As thousands of Nigerians flee to their home regions following a spate of Islamist killings of southerners and revenge attacks on mosques and northerners, the BBC's Abdullahi Tasiu Abubakar considers whether the situation has parallels to the 1967 civil war, which left some one million people dead in Africa's biggest oil producer.
Ochenna Ike is an Igbo trader from south-eastern Nigeria who had relocated to the northern city of Yola in Adamawa state, where his business has been flourishing for the last four years.
But when masked gunmen shot dead 11 people in an attack on a church in Yola last Friday, Mr Ike decided that it was time to head back home.
On the same day as the church shooting, unknown gunmen killed 12 people, mostly southerners, in Mubi town - also in Adamawa state.
"With all these," he told the BBC, shortly after loading his goods into a coach at the Yola Motor Park on his way home, "there is no option but to pack and go back to my village."
Unfortunately for him, and others such as a young man and woman who wished to travel in the same vehicle, the coach was unable to move as a nationwide strike begun on Monday to protest at the removal of a fuel subsidy has affected inter-city transport across the country.
They hope to travel over the weekend, now that protests have been suspended for two days.
Following the killing of southerners and the warning from the Boko Haram Islamist sect which says it carried them out for all southerners to leave the north, there have been reports of reprisals against Muslims living in the south.
Tanimu Abu, a northerner who last week fled the southern town of Sapele in Delta state after youths attacked a mosque and Islamic schools and threatened northerners with death, considers himself lucky.
He had spent more than 10 years in the oil-rich Niger Delta working for a federal institution, he says, but had to run back home because he feared for his life.
A few days after his departure, five people were killed by unidentified youths who attacked another mosque in Benin City in neighbouring Edo state.
Some in the Nigerian media talk of a "massive exodus", but there is no evidence to show that the movement has yet reached a big scale.
The vast majority of Nigerians living in regions other than their birthplace have not run away - and apparently many have no intention of doing so.
Tony Ologbosere is an engineer of southern extraction who has been living and working in Yola for the past 30 years.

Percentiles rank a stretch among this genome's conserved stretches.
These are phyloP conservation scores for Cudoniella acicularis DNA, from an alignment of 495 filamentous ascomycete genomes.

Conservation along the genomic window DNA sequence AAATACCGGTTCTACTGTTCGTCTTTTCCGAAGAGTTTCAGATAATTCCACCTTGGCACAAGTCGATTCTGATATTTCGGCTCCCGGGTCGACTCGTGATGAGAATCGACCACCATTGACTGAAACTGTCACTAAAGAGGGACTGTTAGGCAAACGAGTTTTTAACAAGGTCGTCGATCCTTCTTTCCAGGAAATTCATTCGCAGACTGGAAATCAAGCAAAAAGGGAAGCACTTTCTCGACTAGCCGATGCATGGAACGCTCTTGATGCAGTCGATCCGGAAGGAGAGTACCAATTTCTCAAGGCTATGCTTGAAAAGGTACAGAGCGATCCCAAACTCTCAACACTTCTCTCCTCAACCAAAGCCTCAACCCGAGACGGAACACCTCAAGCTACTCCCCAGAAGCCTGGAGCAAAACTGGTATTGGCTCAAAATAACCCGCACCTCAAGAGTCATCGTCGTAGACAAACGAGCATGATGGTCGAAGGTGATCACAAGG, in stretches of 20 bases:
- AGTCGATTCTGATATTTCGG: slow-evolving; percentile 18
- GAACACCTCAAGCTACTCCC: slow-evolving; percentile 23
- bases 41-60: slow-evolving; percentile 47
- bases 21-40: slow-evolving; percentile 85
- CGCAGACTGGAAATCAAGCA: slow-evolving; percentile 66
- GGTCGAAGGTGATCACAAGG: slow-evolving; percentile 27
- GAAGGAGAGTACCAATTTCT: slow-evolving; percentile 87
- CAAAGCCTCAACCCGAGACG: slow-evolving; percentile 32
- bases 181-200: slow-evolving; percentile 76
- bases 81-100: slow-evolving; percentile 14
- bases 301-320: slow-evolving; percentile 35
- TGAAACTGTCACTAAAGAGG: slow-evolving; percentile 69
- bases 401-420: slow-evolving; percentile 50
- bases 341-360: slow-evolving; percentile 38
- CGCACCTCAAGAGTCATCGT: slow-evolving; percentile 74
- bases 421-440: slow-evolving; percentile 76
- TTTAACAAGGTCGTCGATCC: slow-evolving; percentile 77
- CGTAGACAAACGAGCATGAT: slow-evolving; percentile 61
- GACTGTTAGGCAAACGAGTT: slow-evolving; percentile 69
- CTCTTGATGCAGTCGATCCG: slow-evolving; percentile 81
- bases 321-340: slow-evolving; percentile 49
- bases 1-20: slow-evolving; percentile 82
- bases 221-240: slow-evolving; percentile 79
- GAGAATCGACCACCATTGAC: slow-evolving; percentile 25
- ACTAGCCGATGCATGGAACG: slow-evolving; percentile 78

He told the BBC that he was not going anywhere, and even pleaded with those who are fleeing to rescind their decision.
"I have been living here for 30 years. This is where I raise my family; this is my home and I have no problem with anyone," he says.
Nigeria's 160 million people are roughly equally divided between a mainly Muslim north and a largely Christian and animist south and there is a long history of tensions between the two regions, as well as the country's many ethnic groups.
Many argue that the current movement of people is nowhere near the mass exodus witnessed in 1993 following the decision by the then-military regime of General Ibrahim Babangida, a northerner, to annul the presidential election presumed to have been won by a southerner, Moshood Abiola.
Nor is it on the scale of the 1960s crisis that led to the three years of brutal civil war in the country.
Still, some prominent Nigerians, mainly southerners - including President Goodluck Jonathan and head of the Christian Association of Nigeria Ayo Oritsejafor and even Nobel laureate Wole Soyinka - are drawing parallel between this crisis and the 1967 conflict.
"The situation we have in our hands is even worse than the civil war that we fought," President Jonathan said, alleging that members of Boko Haram have infiltrated even his government.
Pastor Oritsejafor said his members would do "whatever it takes" to defend themselves from the pattern of killings which suggested "systematic ethnic and religious cleansing".
Nigerians - both Muslims and Christians - take their religions very seriously.
In a 2004 survey by the BBC, Nigeria came out as the most religious country in the world with 90% of the population believing in God, praying regularly and affirming their readiness to die on behalf of their belief.
Professor Kyari Mohammed of Modibbo Adama University in Yola admits that the current situation represents a "very dangerous trend" and has a similarity with the opening phase of the 1967 civil war.
However, he says, the key difference is that Boko Haram is a fringe group fighting both the government and mainstream Muslims in northern Nigeria.
"The major problem is that there is a huge deficit in the understanding of the situation, particularly by the government, leading to its inability to address the problem," he notes.
"For an average northerner it is a double jeopardy. He is targeted [in the north] by the Boko Haram that does not believe in his version of Islam, and in the south by the people who feel that the attack by Boko Haram is an attack by Muslims."
What helps unite the country now, he says, is the commonality of economic hardship suffered by everyone in Nigeria.
Christians and Muslims, northerners and southerners, are marching side by side in the ongoing national strike against the removal of a fuel subsidy.
During the protests in some cities this week, Christians have formed human shields while Muslim prayed - and Muslims have responded in kind.